On December 13, researchers at the University of California at San Francisco said they had identified a derivative of thalidomide that seems to rejuvenate the immune systems of aging people. When they tested the drug in small doses on cell cultures taken from 13 patients, it stimulated the production of proteins called "cytokines." That may, in turn, reduce the age-related inflammation that causes overall health to deteriorate.
Thalidomide was the anti-nausea drug that was famously pulled from the market in 1961, after it caused severe birth defects in children. Lately a derivative of the drug called lenalidomide has been embraced as a therapy for some cancers and for leprosy. And Dr. Edward J. Goetzl of UCSF has been studying the drug as a potential immunity booster.
In a UCSF statement announcing the study, which will be published in the January edition of the journal Clinical Immunology, Goetzl asked a tantalizing question. "If, at age 50, your cytokine levels are the same as they were at 25, you'll probably stay healthy as you age," he said. "But if they're heading downhill, we need to do something about it. If you could take a low-dosage pill with no side effects, wouldn't you do it?"
My guess is that most anti-aging proponents would answer that with a resounding "yes!" Anti-aging, after all, is an industry that has latched onto everything from human growth hormone to the red wine supplement resveratrol as elixirs against getting old.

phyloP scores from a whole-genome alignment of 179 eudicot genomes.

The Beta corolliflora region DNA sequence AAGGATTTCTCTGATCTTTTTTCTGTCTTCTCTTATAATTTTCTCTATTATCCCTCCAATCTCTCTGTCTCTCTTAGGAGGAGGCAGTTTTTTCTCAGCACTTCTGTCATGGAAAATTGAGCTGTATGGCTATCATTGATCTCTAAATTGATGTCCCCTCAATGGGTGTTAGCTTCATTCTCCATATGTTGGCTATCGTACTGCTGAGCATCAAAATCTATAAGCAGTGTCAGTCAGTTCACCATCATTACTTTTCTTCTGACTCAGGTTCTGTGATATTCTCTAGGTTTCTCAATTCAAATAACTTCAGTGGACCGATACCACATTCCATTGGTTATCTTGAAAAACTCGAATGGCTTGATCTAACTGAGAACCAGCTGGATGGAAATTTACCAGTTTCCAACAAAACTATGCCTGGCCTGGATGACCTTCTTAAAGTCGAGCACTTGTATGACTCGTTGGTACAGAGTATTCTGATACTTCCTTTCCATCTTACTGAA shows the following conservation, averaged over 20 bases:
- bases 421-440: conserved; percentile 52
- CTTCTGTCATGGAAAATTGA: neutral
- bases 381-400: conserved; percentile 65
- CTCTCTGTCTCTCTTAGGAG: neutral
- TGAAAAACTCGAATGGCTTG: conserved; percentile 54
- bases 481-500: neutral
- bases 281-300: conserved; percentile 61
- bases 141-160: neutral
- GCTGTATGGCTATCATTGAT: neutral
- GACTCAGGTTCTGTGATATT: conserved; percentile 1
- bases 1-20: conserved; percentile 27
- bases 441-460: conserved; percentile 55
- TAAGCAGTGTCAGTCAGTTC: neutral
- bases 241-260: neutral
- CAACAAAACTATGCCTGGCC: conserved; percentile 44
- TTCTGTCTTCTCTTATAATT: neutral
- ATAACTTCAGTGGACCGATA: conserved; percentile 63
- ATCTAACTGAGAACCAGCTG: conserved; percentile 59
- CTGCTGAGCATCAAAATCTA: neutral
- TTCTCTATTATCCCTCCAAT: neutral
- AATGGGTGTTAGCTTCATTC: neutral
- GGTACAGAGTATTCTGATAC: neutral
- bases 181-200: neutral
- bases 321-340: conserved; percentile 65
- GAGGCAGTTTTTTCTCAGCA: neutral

But as is the case with all those anti-aging treatments, lenalidomide has not actually been proven to slow the aging process.
That's why Goetzl regretted his statement as soon as he saw it in print. "We don't think this is a drug for aging," Goetzl told me in a phone interview a few days after the UCSF press release was released. "We're not at this stage thinking of this for healthy seniors." When he made the statement, Goetzl explains, he was theorizing about what might be possible far in the future -- provided scientists can prove out their suspicions about cytokines in aging people.
In the study, Goetzl's team found that tiny doses of lenalidomide stimulated the production of a type of cytokine called IL-2 sevenfold in young people and an astonishing 120-fold in older people. The aging folks regained youthful levels of IL-2 for a full five days.
But don't go scrambling for a lenalidomide prescription just yet, Goetzl warns. The current study merely observed cytokine changes in cell cultures. And as Goetzl puts it, "Just because something looks great in the test tube doesn't mean it works when you give it to people."
So he and his team are now working on designing tests of lenalidomide in actual people, with the goal of defining whether the drug actually helps them fight diseases, and if so, how. For example, they're considering giving lenalidomide to seniors before they get their annual flu shot and just after, to see if they produce more antibodies against the flu virus than they would if they just had the shot. They may also design studies to test whether the drug boosts the effectiveness of standard treatments given to seniors who are fighting age-related cancers.
Goetzl says he's not interested in studying lenalidomide as a way to turn healthy seniors back into thirty somethings. Still, he says, he's been inundated with emails and phone calls from healthy people wanting to sign up for his studies. "I don't want to give people false hope," says the scientist, who adds that at age 70, he sort of understands why people might be looking for the fountain of youth. "We try to be practical. We're not thinking about longevity."
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